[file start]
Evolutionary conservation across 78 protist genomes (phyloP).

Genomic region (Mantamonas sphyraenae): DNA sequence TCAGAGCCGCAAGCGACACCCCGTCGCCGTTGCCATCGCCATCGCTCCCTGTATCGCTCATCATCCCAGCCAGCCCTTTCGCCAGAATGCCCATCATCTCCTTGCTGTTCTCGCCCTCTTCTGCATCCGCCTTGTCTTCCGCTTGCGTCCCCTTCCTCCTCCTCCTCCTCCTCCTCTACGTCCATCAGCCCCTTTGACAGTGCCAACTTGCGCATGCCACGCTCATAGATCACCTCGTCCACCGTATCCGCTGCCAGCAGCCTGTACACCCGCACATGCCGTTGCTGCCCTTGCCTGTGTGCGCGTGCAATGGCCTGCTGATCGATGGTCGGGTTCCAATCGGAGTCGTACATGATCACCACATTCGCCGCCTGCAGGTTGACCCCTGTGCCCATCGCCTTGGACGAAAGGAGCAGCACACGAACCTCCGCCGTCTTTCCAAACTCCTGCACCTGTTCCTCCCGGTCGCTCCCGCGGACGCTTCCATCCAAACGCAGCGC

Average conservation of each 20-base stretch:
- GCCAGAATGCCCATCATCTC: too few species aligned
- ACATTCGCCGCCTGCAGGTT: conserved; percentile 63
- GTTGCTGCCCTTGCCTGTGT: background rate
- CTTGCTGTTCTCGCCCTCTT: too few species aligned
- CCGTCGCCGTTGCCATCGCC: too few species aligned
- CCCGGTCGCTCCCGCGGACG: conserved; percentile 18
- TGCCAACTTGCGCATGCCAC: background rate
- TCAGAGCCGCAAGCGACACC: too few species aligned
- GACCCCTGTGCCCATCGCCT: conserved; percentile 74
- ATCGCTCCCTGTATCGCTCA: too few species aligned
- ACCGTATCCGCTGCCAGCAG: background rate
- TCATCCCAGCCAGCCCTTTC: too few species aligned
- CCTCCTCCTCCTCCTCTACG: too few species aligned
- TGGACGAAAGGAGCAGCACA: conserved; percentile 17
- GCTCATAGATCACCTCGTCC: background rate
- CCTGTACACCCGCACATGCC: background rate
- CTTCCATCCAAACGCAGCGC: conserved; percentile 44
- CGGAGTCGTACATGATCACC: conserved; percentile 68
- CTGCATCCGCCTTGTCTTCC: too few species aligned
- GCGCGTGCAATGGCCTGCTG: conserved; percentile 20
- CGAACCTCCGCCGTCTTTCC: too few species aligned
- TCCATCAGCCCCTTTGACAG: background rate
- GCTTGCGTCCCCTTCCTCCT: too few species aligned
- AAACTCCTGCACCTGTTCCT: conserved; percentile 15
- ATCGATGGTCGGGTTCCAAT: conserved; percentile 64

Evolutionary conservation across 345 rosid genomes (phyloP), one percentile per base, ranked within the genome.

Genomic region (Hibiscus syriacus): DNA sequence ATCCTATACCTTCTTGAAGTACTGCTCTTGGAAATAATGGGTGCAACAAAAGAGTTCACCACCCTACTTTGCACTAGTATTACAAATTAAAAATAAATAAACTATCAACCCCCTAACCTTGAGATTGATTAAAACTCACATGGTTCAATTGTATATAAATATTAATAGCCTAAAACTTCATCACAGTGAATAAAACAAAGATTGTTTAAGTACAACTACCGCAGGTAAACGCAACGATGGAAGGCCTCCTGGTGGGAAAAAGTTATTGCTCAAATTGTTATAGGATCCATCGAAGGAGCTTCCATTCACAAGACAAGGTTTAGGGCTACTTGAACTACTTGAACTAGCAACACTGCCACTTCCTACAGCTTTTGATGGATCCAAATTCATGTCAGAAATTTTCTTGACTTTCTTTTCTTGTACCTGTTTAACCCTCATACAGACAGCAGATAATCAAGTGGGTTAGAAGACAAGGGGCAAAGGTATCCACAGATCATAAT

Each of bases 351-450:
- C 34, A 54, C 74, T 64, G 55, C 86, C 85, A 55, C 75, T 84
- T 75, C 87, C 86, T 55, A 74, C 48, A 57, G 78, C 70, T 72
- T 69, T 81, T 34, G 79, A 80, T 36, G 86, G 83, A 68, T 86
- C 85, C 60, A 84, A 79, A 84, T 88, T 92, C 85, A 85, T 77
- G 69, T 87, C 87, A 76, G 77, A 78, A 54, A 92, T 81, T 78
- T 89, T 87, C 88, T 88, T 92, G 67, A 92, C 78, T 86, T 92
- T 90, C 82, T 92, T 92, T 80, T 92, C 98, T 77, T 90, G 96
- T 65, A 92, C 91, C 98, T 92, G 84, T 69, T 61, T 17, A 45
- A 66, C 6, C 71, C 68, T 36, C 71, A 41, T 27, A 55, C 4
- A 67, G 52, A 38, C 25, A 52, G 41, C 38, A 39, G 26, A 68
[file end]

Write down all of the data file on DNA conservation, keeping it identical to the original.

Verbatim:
Evolutionary conservation across 78 protist genomes (phyloP).

Genomic region (Mantamonas sphyraenae): DNA sequence TCAGAGCCGCAAGCGACACCCCGTCGCCGTTGCCATCGCCATCGCTCCCTGTATCGCTCATCATCCCAGCCAGCCCTTTCGCCAGAATGCCCATCATCTCCTTGCTGTTCTCGCCCTCTTCTGCATCCGCCTTGTCTTCCGCTTGCGTCCCCTTCCTCCTCCTCCTCCTCCTCCTCTACGTCCATCAGCCCCTTTGACAGTGCCAACTTGCGCATGCCACGCTCATAGATCACCTCGTCCACCGTATCCGCTGCCAGCAGCCTGTACACCCGCACATGCCGTTGCTGCCCTTGCCTGTGTGCGCGTGCAATGGCCTGCTGATCGATGGTCGGGTTCCAATCGGAGTCGTACATGATCACCACATTCGCCGCCTGCAGGTTGACCCCTGTGCCCATCGCCTTGGACGAAAGGAGCAGCACACGAACCTCCGCCGTCTTTCCAAACTCCTGCACCTGTTCCTCCCGGTCGCTCCCGCGGACGCTTCCATCCAAACGCAGCGC

Average conservation of each 20-base stretch:
- GCCAGAATGCCCATCATCTC: too few species aligned
- ACATTCGCCGCCTGCAGGTT: conserved; percentile 63
- GTTGCTGCCCTTGCCTGTGT: background rate
- CTTGCTGTTCTCGCCCTCTT: too few species aligned
- CCGTCGCCGTTGCCATCGCC: too few species aligned
- CCCGGTCGCTCCCGCGGACG: conserved; percentile 18
- TGCCAACTTGCGCATGCCAC: background rate
- TCAGAGCCGCAAGCGACACC: too few species aligned
- GACCCCTGTGCCCATCGCCT: conserved; percentile 74
- ATCGCTCCCTGTATCGCTCA: too few species aligned
- ACCGTATCCGCTGCCAGCAG: background rate
- TCATCCCAGCCAGCCCTTTC: too few species aligned
- CCTCCTCCTCCTCCTCTACG: too few species aligned
- TGGACGAAAGGAGCAGCACA: conserved; percentile 17
- GCTCATAGATCACCTCGTCC: background rate
- CCTGTACACCCGCACATGCC: background rate
- CTTCCATCCAAACGCAGCGC: conserved; percentile 44
- CGGAGTCGTACATGATCACC: conserved; percentile 68
- CTGCATCCGCCTTGTCTTCC: too few species aligned
- GCGCGTGCAATGGCCTGCTG: conserved; percentile 20
- CGAACCTCCGCCGTCTTTCC: too few species aligned
- TCCATCAGCCCCTTTGACAG: background rate
- GCTTGCGTCCCCTTCCTCCT: too few species aligned
- AAACTCCTGCACCTGTTCCT: conserved; percentile 15
- ATCGATGGTCGGGTTCCAAT: conserved; percentile 64

Evolutionary conservation across 345 rosid genomes (phyloP), one percentile per base, ranked within the genome.

Genomic region (Hibiscus syriacus): DNA sequence ATCCTATACCTTCTTGAAGTACTGCTCTTGGAAATAATGGGTGCAACAAAAGAGTTCACCACCCTACTTTGCACTAGTATTACAAATTAAAAATAAATAAACTATCAACCCCCTAACCTTGAGATTGATTAAAACTCACATGGTTCAATTGTATATAAATATTAATAGCCTAAAACTTCATCACAGTGAATAAAACAAAGATTGTTTAAGTACAACTACCGCAGGTAAACGCAACGATGGAAGGCCTCCTGGTGGGAAAAAGTTATTGCTCAAATTGTTATAGGATCCATCGAAGGAGCTTCCATTCACAAGACAAGGTTTAGGGCTACTTGAACTACTTGAACTAGCAACACTGCCACTTCCTACAGCTTTTGATGGATCCAAATTCATGTCAGAAATTTTCTTGACTTTCTTTTCTTGTACCTGTTTAACCCTCATACAGACAGCAGATAATCAAGTGGGTTAGAAGACAAGGGGCAAAGGTATCCACAGATCATAAT

Each of bases 351-450:
- C 34, A 54, C 74, T 64, G 55, C 86, C 85, A 55, C 75, T 84
- T 75, C 87, C 86, T 55, A 74, C 48, A 57, G 78, C 70, T 72
- T 69, T 81, T 34, G 79, A 80, T 36, G 86, G 83, A 68, T 86
- C 85, C 60, A 84, A 79, A 84, T 88, T 92, C 85, A 85, T 77
- G 69, T 87, C 87, A 76, G 77, A 78, A 54, A 92, T 81, T 78
- T 89, T 87, C 88, T 88, T 92, G 67, A 92, C 78, T 86, T 92
- T 90, C 82, T 92, T 92, T 80, T 92, C 98, T 77, T 90, G 96
- T 65, A 92, C 91, C 98, T 92, G 84, T 69, T 61, T 17, A 45
- A 66, C 6, C 71, C 68, T 36, C 71, A 41, T 27, A 55, C 4
- A 67, G 52, A 38, C 25, A 52, G 41, C 38, A 39, G 26, A 68